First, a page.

The third educational seminar in the clinical trials meeting series arranged by CONNECT Working Group 2 took place via Zoom on 13 February 2023.
The topic was Industry-sponsored investigator-initiated studies – what does the protocol need to include to secure a good publication? The meeting was held in Norwegian and attracted 60 participants digitally.
Watch the recording of the meeting here:
Introducing the topic
Ravinder Singh, Director Clinical Research, International Oncology Medical Affairs, Eli Lilly and Aslaug Muggerud, Scientific Advisor Oncology, GSK moderated the meeting.
“The goal of this meeting is to describe success criteria for clinical trials initiated by academic researchers: from idea to high-impact publication. We also want to stimulate and motivate researchers to initiate studies with support from the industry,” said Ravinder Singh.
“Last meeting, we talked about the process for a researcher to get support from a pharmaceutical company for their idea of a study concept. In today’s meeting, we will talk about the process going forward, including the development and approval of the study protocol and contract, as well as the implementation of the study,” said Aslaug Muggerud.
Method is key
Jo Røislien, Professor in Medical Statistics at the Faculty of Health Sciences, the University of Stavanger, addressed two questions. The first was what needs to be included in the study protocol to lay the basis for a high impact publication.
“The methodology is incredibly important. We need good methods, so we can trust the results, and have good discussions, to reach the conclusions we have use for,” said Jo Røislien.
Secondly, Røislien addressed how innovative study designs can attract more clinical oncology studies to Norway.
“You need to have thought through what you are going to investigate. You need to identify precise questions. You also need to look for similar studies that are investigating comparable topics, and see if you can work together,” said Jo Røislien.
From idea to publication
Next, Jon Amund Kyte, Head, Department of Clinical Cancer Research, Senior consultant in oncology, Research Group Leader, Department of Cancer Immunology, Oslo University Hospital, presented the ALICE study as an example of a successful industry-supported study.
The ALICE study was a phase II study evaluating the combination of chemotherapy with checkpoint inhibitors in breast cancer patients. Roche supported the study with immunotherapy drugs. Jon Amund Kyte shared his learnings on successes and pitfalls on running the study.
“There was a great clinical need when we started this study and immunotherapy wasn’t an established therapy for this type of cancer. The results of the study showed that the addition of the checkpoint inhibitor to the chemotherapy improved progression free survival for these patients. The findings form the basis for the need for further studies into combining chemotherapy with checkpoint inhibitors.”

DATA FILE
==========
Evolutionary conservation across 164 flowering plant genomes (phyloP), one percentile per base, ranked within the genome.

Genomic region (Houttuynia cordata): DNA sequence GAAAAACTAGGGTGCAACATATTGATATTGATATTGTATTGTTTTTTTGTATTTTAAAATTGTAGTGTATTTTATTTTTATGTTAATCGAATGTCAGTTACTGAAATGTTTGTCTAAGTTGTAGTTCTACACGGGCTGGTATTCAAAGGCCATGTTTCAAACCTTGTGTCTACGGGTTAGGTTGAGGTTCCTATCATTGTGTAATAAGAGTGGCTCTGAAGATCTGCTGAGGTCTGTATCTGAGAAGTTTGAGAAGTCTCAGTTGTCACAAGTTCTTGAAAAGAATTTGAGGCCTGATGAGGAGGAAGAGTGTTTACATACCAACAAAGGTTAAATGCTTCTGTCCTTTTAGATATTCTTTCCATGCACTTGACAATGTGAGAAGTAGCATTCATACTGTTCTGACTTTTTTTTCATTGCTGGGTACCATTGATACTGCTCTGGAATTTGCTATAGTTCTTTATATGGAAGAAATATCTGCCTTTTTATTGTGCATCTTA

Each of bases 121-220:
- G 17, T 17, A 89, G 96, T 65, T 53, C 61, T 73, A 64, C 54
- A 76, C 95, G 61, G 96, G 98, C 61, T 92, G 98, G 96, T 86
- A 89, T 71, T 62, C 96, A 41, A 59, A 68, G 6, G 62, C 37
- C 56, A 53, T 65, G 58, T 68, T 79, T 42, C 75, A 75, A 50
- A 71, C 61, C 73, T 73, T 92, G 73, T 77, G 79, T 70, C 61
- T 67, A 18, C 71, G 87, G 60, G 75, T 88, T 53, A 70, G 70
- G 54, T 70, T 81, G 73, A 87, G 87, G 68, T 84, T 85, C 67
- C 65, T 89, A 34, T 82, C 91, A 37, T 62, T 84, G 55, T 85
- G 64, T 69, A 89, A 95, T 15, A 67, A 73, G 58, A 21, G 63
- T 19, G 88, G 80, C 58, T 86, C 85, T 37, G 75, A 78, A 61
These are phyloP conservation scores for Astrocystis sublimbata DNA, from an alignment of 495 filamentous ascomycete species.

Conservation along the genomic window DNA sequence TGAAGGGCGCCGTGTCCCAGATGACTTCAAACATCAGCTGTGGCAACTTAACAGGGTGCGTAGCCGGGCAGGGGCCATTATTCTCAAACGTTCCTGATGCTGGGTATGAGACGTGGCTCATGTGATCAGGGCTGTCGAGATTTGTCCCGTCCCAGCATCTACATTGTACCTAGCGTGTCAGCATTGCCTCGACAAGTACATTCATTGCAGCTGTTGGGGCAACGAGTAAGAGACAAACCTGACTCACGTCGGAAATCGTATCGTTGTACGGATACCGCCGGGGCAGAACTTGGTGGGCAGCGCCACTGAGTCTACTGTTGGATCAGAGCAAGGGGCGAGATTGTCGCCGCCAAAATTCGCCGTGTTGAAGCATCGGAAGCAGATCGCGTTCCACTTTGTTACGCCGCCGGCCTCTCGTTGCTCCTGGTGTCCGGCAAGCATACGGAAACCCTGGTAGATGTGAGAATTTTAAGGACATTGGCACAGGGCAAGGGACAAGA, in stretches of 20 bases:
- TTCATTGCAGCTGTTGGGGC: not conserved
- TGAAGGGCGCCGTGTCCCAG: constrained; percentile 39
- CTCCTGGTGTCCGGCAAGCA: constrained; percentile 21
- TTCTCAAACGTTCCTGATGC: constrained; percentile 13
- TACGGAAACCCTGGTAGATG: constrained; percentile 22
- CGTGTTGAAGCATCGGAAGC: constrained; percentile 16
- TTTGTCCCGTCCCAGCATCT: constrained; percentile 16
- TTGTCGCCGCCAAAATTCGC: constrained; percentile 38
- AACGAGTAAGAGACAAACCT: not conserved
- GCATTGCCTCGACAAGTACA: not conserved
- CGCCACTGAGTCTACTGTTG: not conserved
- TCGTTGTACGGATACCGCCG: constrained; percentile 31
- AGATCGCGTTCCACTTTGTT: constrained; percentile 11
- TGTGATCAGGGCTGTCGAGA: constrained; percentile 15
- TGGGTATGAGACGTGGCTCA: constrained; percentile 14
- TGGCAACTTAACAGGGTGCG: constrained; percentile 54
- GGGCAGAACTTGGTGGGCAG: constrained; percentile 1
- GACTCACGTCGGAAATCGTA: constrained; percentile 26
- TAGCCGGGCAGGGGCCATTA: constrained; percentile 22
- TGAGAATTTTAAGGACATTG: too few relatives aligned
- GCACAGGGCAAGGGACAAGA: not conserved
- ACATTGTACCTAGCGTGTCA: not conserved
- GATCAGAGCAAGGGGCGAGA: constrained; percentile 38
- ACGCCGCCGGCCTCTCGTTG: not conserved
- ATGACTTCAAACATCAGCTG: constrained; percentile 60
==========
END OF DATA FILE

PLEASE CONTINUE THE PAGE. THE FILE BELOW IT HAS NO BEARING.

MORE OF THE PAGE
The results of the study were published in Nature Medicine in December 2022.
Ragnhild Sørum Falk, Head, Leader, Oslo Center for Biostatistics and Epidemiology, Research Support Services, Oslo University Hospital, also talked about the ALICE study and shared success criteria from a statistical and protocol perspective.
She mentioned several success criteria: “Early thorough discussions of the research questions matching the sample size calculation, understanding each other's languages, development of a detailed statistical analysis plan before unblinding, and truthfulness to the research question when interpreting the results. Forskningsstøtte gives free advising to all employees in the South-Eastern Norway Regional Health Authority,” said Falk.
The presentations were complemented with a panel discussion between Cathrine Notland, Medical Lead Oncology Norway, Pfizer, Ali Areffard, Disease Area Head Immune-oncology, Bristol Myers Squibb and Tarje Bergdahl, Country Medical Director Norway, Novartis Oncology. They addressed key issues researchers have to address when initiating and running successful industry-sponsored studies.
“Statistical, hierarchical models are more frequently used, which is interesting because you can identify which patient groups that will benefit i.e based on biomarkers and levels of their expression. We have seen this especially with PD-L1 expression for treatment with checkpoint inhibitors. Such approaches are efficient to faster identify patients that benefit in a study population,” said Ali Areffard.
“Having a concrete, specific research question is very important. It needs to be clearly defined beforehand. You also need to have a plan for how to mitigate challenges with patient inclusion, which almost always happen,” said Cathrine Notland.
“I want to highlight the clarity of the study’s design: ensure a logical relation between your objectives, and concrete questions, followed by the right endpoints and analysis, that can give you the answers needed. The next thing is the dimension of the study: plan for a size to result in clinical relevance, spread and meeting the end points. There is often a gap between the objective and the actual resources available,” said Tarje Bergdahl.
You can view the recordings of previous CONNECT educational seminars here: https://www.connectnorway.org/events#Recordingsofpastevents